Abstract: Existing full text datasets of U.S. public domain newspapers do not recognize the often complex layouts of newspaper scans, and as a result the digitized content scrambles texts from articles, headlines, captions, advertisements, and other layout regions. OCR quality can also be low. This study develops a novel, deep learning pipeline for extracting full article texts from newspaper images and applies it to the nearly 20 million scans in Library of Congress's public domain Chronicling America collection. The pipeline includes layout detection, legibility classification, custom OCR, and association of article texts spanning multiple bounding boxes. To achieve high scalability, it is built with efficient architectures designed for mobile phones. The resulting American Stories dataset provides high quality data that could be used for pre-training a large language model to achieve better understanding of historical English and historical world knowledge. The dataset could also be added to the external database of a retrieval-augmented language model to make historical information - ranging from interpretations of political events to minutiae about the lives of people's ancestors - more widely accessible. Furthermore, structured article texts facilitate using transformer-based methods for popular social science applications like topic classification, detection of reproduced content, and news story clustering. Finally, American Stories provides a massive silver quality dataset for innovating multimodal layout analysis models and other multimodal applications.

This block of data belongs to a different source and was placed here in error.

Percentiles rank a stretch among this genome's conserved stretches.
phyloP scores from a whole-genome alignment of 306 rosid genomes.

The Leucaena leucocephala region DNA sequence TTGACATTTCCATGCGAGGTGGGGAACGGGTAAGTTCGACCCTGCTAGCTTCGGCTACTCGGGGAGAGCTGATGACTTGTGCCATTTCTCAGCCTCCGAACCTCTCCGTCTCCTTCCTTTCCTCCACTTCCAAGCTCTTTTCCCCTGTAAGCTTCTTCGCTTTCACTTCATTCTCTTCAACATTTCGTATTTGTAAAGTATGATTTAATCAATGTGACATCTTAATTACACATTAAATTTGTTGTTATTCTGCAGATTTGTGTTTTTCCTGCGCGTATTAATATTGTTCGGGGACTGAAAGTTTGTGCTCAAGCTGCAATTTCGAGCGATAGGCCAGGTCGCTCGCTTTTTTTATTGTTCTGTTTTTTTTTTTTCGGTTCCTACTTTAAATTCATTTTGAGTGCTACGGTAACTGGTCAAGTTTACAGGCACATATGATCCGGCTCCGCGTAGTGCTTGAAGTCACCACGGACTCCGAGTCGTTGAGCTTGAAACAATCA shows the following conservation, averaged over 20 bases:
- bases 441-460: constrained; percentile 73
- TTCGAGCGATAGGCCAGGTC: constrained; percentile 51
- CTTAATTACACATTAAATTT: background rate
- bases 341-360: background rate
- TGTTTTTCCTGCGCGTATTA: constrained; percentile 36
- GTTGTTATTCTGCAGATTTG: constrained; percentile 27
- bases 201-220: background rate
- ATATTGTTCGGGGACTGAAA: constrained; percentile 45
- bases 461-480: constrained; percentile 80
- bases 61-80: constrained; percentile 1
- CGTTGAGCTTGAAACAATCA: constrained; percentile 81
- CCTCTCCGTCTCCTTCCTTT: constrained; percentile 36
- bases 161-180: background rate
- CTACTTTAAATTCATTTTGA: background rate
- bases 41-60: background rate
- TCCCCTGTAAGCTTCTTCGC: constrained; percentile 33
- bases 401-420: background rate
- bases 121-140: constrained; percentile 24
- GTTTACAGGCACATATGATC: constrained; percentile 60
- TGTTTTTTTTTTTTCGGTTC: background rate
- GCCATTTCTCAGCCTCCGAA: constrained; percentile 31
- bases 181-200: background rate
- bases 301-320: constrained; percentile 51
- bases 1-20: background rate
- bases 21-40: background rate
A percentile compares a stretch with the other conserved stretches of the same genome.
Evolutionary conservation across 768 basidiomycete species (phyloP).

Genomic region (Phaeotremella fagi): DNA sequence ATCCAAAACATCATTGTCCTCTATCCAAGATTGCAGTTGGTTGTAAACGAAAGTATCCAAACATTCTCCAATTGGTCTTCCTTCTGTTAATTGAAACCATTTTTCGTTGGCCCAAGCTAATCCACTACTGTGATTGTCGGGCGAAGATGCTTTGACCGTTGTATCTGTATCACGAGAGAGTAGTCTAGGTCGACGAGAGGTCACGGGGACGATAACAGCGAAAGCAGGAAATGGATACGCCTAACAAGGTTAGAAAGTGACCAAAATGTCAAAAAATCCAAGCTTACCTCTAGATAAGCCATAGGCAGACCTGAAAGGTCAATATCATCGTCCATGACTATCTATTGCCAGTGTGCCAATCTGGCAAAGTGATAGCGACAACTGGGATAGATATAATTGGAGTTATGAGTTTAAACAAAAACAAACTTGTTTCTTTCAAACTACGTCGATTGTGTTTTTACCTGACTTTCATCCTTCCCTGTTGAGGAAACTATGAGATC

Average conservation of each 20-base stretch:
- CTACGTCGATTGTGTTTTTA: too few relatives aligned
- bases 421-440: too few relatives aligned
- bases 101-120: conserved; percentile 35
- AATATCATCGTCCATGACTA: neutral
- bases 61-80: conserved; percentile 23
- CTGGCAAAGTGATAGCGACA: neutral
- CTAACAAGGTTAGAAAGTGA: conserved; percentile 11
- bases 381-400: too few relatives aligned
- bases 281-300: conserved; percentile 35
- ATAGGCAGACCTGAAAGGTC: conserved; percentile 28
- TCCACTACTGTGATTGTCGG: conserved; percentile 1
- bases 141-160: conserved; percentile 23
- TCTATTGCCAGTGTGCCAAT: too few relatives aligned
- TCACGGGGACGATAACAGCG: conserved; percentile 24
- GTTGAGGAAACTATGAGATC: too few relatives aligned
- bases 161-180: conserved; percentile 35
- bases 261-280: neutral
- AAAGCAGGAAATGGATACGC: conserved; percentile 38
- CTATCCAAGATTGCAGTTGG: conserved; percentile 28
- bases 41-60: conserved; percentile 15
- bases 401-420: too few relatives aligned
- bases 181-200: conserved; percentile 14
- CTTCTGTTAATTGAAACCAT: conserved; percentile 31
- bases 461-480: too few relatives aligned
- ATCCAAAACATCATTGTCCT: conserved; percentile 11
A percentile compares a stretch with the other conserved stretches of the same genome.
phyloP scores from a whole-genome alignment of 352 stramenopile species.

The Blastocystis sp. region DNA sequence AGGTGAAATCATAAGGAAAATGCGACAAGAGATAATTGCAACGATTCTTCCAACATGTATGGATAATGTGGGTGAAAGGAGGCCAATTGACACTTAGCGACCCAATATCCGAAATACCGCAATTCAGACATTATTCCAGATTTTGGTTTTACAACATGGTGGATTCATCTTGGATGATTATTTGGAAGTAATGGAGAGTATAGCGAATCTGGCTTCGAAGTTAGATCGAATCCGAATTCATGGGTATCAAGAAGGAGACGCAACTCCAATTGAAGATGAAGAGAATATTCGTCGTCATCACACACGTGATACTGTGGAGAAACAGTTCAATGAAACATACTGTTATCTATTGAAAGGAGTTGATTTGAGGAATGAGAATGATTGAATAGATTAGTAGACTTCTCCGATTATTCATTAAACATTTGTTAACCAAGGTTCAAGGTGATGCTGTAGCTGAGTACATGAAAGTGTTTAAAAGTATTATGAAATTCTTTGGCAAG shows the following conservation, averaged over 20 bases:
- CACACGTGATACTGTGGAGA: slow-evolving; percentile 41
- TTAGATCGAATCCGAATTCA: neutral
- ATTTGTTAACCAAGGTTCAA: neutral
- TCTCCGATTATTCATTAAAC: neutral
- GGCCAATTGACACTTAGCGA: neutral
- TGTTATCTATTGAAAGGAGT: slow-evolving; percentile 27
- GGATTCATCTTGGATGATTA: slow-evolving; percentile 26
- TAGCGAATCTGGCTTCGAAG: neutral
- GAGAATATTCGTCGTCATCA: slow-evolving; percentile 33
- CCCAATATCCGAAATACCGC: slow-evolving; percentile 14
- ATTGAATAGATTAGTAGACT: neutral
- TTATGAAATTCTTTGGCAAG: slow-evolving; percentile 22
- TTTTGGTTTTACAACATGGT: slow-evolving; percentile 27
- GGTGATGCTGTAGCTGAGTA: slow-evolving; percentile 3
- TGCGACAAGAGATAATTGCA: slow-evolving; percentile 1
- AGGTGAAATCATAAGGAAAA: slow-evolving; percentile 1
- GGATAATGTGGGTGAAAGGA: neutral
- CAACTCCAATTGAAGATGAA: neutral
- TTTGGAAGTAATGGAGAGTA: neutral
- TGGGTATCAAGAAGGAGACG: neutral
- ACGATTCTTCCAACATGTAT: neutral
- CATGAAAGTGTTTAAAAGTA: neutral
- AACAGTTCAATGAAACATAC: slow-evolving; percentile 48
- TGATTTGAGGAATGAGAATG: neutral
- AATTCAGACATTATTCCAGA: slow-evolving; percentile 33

Date: 2023–08
  11. By: Zhang, Yuhan; Mekonnen, Shimelse
    Abstract: This working paper systematically analyzes the dynamic commercial relationship between China and Africa. Utilizing Natural Language Processing and content analysis of meticulously collected policy documents, this study finds that the Belt and Road Initiative (BRI) and other proposals by President Xi have shaped the policy direction of China-Africa collaborations, highlighting areas like industrial evolution, infrastructure synergies, agricultural modernization, and sustainable development. By exploring historical economic data, this study also finds that the BRI has significantly influenced Chinese financial commitments to Africa, with investment benefiting 30 distinct African countries, spanning sectors beyond natural resources, and involving both state-owned and private entities. Trade data suggests emerging signs of diversification and reveals China's consistent trade surpluses with Africa, influenced by significant Chinese capital outflows. While Africa's emerging signs of diversification are encouraging, it needs to further diversify into manufacturing and services to avoid mirroring past trade patterns with the West. Our machine learning analysis anticipates China-Africa trade to surpass $300 billion by 2025-6. In light of evolving policies and economic trajectories, this study identifies burgeoning opportunities in sectors like e-commerce, fintech, and agritech, underlying the immense potential of China-Africa commercial ties. However, it is important to acknowledge that China-Africa commercial cooperation is not without challenges. Disparities in trade balances, concerns about debt sustainability, and local economic impacts have sometimes strained relations, which require continuing attention and further research.